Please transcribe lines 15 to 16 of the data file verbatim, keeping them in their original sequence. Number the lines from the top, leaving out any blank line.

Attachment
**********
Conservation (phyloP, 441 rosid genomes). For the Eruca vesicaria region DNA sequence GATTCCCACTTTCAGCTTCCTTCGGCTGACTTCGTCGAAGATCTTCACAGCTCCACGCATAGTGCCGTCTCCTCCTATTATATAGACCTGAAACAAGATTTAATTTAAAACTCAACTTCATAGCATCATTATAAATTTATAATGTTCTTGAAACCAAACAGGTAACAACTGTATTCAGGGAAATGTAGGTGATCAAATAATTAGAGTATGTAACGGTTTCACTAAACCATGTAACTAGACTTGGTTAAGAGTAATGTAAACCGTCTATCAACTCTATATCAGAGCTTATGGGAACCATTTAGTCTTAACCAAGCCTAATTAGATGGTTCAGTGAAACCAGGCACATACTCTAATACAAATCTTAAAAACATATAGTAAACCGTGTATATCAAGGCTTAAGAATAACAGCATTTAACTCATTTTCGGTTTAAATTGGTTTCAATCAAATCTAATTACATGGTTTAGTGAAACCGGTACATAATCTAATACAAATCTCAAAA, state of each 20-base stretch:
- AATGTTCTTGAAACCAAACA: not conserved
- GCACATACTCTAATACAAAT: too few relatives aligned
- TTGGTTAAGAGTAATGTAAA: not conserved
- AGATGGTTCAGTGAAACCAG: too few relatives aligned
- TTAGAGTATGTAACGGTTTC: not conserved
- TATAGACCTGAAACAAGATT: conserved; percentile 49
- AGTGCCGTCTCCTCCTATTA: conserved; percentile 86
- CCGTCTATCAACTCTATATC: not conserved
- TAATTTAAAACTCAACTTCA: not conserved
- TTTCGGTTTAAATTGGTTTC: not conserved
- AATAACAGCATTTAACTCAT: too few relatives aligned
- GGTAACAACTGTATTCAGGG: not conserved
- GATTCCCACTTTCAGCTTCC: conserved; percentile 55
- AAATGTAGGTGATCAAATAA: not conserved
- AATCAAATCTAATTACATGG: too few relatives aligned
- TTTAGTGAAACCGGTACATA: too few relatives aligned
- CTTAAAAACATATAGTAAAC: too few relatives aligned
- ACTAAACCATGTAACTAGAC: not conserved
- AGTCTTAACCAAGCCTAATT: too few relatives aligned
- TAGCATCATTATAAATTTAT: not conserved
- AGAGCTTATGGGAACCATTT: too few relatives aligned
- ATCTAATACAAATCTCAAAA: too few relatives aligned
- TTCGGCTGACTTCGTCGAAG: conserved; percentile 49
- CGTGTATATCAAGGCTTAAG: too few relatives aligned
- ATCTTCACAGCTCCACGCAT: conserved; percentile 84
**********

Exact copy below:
- AAATGTAGGTGATCAAATAA: not conserved
- AATCAAATCTAATTACATGG: too few relatives aligned